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Hamas in Turkey on alert after Israeli complaint

Hamas officials in Turkey are taking precautions after Israel’s complaint to NATO against Ankara for hosting the Palestinian Islamist group, fearing that Israel might resume assassinating its leaders abroad.
Turkey's Prime Minister Recep Tayyip Erdogan (R) and Hamas' Gaza leader Ismail Haniyeh greet members of parliament from Erdogan's ruling AK Party (AKP) during a meeting at the Turkish parliament in Ankara January 3, 2012. REUTERS/Stringer  (TURKEY - Tags: POLITICS) - RTR2VUBV

Hamas is taking Israel’s complaint to NATO against Turkey for hosting Hamas leaders seriously, concerned that it might be a prelude to a resumption of assassinations of its leaders abroad.

Israel filed the complaint Nov. 26 as the Shin Bet revealed the arrest of a military cell in the West Bank prepared to attack Israeli targets and said that the cell’s members had received military training abroad under the leadership of Hamas in Turkey.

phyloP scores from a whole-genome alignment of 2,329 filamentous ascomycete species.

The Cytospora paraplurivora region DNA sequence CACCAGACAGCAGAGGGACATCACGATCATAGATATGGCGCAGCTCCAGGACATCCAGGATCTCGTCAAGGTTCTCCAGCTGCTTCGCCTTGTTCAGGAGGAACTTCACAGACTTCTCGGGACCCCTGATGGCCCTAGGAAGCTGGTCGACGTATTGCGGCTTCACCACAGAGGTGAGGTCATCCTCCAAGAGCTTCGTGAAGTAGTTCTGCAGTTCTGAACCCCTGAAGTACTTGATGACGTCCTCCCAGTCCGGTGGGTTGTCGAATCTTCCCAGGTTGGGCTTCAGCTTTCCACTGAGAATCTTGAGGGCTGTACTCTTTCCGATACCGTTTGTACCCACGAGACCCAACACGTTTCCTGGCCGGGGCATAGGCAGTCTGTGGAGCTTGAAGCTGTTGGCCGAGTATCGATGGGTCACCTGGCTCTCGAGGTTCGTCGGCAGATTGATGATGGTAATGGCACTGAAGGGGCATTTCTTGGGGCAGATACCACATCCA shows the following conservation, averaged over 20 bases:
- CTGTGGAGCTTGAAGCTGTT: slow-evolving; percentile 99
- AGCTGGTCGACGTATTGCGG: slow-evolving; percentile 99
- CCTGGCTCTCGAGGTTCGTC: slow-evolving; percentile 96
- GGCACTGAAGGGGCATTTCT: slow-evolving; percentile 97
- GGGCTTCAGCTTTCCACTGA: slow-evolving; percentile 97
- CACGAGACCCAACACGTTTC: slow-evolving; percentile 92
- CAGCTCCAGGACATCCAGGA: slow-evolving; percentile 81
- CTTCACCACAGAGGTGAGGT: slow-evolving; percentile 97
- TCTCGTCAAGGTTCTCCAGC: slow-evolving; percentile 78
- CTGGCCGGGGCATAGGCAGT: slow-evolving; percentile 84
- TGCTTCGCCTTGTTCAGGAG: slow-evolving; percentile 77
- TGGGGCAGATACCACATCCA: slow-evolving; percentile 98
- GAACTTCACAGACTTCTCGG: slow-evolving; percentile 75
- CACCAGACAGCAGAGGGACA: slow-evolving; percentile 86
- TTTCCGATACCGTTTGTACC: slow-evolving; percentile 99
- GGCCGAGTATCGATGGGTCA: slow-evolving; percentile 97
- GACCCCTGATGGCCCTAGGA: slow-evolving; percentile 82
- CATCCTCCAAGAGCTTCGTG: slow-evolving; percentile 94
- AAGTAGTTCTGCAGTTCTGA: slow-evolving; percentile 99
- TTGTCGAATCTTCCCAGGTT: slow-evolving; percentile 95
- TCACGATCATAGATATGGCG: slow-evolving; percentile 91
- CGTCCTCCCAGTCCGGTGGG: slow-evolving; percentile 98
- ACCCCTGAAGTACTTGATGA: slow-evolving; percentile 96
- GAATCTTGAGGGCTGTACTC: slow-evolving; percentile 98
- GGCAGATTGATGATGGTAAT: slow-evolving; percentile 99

Hamas has denied the accusations, stressing that its involvement in Turkey is limited to humanitarian and media work. Hossam Badran, a spokesman for Hamas based in Qatar, told Al-Monitor, “The accusations made by Israel against Turkey are invalid, but they stem from an Israeli desire to divert people’s attention from its failure in the Gaza war and its inability to stop the ‘Jerusalem intifada’ toward other minor issues, knowing full well that Turkey has strong ties with the Palestinian people in general and not with Hamas in particular.”

“Israel’s accusations against Turkey fall under the category of card shuffling, and the Izz ad-Din al-Qassam Brigades, Hamas’ military wing, assumes the responsibility for the resistance operations carried out against the occupation in the occupied territories. Turkey is a large sovereign state, and we do not accept to harm its sovereignty as it is only being hospitable toward some of the movement’s members,” Badran said.